Disclosure :: This post is sponsored by Children’s Hospital New Orleans.
Mardi Gras is officially over which means king cakes are no longer our go-to lunch at the office or at home. The array of flavors and what seemed like an endless variety of these festive treats made it nearly impossible for us to turn down. What’s even scarier is our habits as parents tend to reflect in our children.
Let’s break down some numbers on childhood obesity.
According to the most recent statistics at the Centers for Disease Control and Prevention (CDC), in 2015-2016, the overall prevalence of obesity for children aged 2-19 years old was 18.5% and affected about 13.7 million children and adolescents. Listen to that number again. Over 13 million kids are struggling with obesity. If that number isn’t jaw-dropping enough, then the fact that obesity costs the United States Healthcare System $147 billion per year might surprise you.
Obesity is defined as a body mass index at or above the 95th percentile. It can have both gastrointestinal (GI) and non-gastrointestinal (non-GI) complications. Who’s ready for some medical jargon? GI complications include Non-Alcoholic Fatty Liver Disease (NAFLD), chronic abdominal pain, gallbladder disease, pancreatitis, and abnormal cholesterol. NAFLD can eventually progress to liver dysfunction and even liver failure. Non-GI complications include a higher risk of diabetes, joint problems, high blood pressure, and breathing problems. Even more prominent are the psychological problems obesity comes with including a higher risk of anxiety and depression, low self-esteem, and bullying in schools.
So, how can you, as a parent, get ahead of these issues?
According to the American Academy of Pediatrics, fewer than 1 in 10 children eat the recommended daily amount of vegetables. I know getting your child to consume the proper amount can be a challenge, but it’s incredibly important for their health.
Physical activity is another issue. Take the 10-5-2-1-0 approach! Ten hours of sleep, 5 fruits and vegetables, <2 hours of screen time, 1 hour of physical activity, and ZERO sugar-sweetened beverages. My last comment before leaving a patient’s room is “if it’s sweet and you can pour, NO MORE!”
At what age is it necessary to start healthy habits?
The answer is EARLY and NOW! Preventative factors include healthy diet choices, regular physical activity, limiting sedentary time (screen time), getting optimal sleep, and managing stress. Protective individual factors include early feeding behaviors (Birth to 2 years) to include breastfeeding, later introduction of foods and feeding based on hunger. Contrary to past beliefs, it is not necessary for your baby to finish every bottle. Rather, it’s more important to get the calories they need over a full day. We should practice “Responsive Feeding.” This means that you watch for your baby’s hunger and fullness cues, respond warmly and promptly, and focus on creating a positive feeding experience.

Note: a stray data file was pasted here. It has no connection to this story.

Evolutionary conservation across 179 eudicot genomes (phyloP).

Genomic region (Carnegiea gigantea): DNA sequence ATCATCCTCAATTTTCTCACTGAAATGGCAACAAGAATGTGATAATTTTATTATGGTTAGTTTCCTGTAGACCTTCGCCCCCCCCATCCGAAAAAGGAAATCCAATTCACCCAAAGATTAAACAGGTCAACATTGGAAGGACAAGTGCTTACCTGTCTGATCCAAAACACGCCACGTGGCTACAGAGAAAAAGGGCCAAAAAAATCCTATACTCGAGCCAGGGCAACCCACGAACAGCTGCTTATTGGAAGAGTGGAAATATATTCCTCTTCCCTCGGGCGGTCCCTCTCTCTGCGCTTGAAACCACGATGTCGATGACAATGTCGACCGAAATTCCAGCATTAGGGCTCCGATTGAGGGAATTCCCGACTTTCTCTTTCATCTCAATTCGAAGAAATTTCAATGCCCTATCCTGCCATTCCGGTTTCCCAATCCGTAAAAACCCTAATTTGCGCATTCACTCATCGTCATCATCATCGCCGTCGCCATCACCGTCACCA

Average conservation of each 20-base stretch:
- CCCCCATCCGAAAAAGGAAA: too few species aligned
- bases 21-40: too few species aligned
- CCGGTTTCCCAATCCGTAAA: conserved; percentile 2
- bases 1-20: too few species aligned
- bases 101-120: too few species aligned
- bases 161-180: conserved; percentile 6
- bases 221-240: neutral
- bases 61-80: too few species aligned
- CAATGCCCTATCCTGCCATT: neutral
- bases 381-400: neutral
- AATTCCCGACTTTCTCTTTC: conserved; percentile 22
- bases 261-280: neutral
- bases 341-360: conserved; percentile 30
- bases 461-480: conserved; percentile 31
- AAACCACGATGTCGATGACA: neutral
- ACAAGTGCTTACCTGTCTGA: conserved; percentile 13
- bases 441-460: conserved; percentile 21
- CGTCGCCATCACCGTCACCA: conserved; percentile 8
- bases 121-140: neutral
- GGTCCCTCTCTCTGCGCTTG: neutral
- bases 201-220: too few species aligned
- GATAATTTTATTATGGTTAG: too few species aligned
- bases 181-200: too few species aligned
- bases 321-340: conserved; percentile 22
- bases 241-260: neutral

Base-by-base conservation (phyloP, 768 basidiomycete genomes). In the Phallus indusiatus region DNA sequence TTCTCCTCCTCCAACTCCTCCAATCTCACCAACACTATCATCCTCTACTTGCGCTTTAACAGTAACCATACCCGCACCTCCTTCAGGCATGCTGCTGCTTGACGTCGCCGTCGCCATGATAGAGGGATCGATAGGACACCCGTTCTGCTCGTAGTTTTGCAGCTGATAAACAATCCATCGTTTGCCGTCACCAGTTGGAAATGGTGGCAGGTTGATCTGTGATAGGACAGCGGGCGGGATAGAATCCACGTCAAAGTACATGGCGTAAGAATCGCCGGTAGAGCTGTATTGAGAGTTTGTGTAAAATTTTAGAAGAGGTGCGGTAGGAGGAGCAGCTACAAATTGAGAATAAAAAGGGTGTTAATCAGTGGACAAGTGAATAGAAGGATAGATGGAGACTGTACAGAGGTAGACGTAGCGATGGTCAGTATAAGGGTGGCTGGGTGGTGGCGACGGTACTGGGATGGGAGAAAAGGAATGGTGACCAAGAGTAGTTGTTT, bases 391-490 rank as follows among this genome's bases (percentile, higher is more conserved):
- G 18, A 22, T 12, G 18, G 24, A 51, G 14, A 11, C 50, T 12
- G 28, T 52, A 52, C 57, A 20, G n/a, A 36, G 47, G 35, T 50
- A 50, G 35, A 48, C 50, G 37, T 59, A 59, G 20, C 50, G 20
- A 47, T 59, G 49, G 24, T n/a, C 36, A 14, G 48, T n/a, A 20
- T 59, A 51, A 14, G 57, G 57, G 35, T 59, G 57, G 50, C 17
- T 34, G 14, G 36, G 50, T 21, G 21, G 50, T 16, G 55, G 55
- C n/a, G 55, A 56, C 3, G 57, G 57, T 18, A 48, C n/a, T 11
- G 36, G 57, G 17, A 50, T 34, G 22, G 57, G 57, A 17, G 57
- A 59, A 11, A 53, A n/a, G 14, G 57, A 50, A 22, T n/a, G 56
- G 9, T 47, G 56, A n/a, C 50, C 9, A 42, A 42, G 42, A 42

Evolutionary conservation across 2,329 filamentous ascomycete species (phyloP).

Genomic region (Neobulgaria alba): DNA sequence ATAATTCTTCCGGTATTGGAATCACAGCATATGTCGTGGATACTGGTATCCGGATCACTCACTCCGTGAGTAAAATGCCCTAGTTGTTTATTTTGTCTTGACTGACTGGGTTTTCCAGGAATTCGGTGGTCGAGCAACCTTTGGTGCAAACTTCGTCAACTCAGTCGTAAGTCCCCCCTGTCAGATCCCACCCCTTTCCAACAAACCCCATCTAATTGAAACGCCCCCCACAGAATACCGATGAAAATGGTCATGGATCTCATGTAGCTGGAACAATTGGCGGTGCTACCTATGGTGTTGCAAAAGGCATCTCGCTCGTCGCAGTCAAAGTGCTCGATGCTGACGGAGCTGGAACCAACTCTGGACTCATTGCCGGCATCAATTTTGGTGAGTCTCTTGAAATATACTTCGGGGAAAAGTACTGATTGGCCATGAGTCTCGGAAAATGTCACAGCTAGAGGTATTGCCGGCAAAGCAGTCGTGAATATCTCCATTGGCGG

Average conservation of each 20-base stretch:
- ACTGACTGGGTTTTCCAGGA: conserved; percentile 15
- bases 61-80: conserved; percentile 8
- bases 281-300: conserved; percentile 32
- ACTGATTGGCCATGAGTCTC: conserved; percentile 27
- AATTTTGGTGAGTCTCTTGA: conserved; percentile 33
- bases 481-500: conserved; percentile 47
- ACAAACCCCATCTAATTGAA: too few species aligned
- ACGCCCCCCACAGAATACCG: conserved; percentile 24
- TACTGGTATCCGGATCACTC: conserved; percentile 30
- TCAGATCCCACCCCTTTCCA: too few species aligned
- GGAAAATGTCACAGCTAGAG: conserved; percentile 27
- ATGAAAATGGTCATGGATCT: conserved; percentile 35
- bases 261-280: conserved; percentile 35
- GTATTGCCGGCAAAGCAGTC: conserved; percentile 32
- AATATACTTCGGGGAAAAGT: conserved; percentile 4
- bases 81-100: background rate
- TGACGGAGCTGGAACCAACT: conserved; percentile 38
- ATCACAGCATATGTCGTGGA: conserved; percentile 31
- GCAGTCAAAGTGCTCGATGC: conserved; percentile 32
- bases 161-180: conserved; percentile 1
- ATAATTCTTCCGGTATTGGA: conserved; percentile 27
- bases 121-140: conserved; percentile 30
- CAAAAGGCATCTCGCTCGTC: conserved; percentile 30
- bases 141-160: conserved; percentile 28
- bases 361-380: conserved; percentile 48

Sleep matters from the start. Babies and children thrive on routines, including consistent bedtimes and naptimes. Active babies become active children! Babies and toddlers need active play to grow healthy. Children learn through active play and conversations.
In all, my best advice is to be a role model for your children by eating healthy, taking the time to be active, and limiting your own screen time.
About Dr. Russell Zwiener
Dr. Russell Zwiener is a Gastroenterology, Hepatology, and Nutrition specialist at Children’s Hospital. Dr. Zwiener also serves as the hospital’s Director of Endoscopy and Director of Pediatric Advanced Endoscopy. After earning his first medical degree from St. Matthews University in Grand Cayman, Cayman Islands, Dr. Zwiener completed a one-year general surgery internship at the University of Texas Health Science Center in San Antonio. He then completed his general pediatrics residency at Oklahoma Unversity Health Science Center and a pediatric gastroenterology fellowship at LSU Health New Orleans. He trained further for an additional year in San Antonio to complete a pediatric advanced and therapeutic endoscopy fellowship at Baylor College of Medicine. Dr. Zwiener is board-certified in both general pediatrics and pediatric gastroenterology. Although Dr. Zwiener treats all pediatric gastrointestinal conditions, he specializes in caring for children with pancreatobiliary disorders including acute and chronic pancreatitis, gallbladder, and bile duct disorders. Dr. Zwiener performs highly specialized procedures including endoscopic retrograde cholangiopancreatography (ERCP) and Endoscopic Ultrasound (EUS). When asked why he chose to specialize in this field, Dr. Zwiener explained, “There is a great need for pediatric specialists trained in this field. Being one of the very few physicians performing these procedures on children in the country, it is an honor to take care of children with pancreaticobiliary disorders in New Orleans and the entire Gulf South.” Dr. Zwiener is married to his wife, Jaime, who is a New Orleans native, and parents two young daughters, one of which has special needs. Dr. Zwiener has a special place in his heart for caring for children with special needs.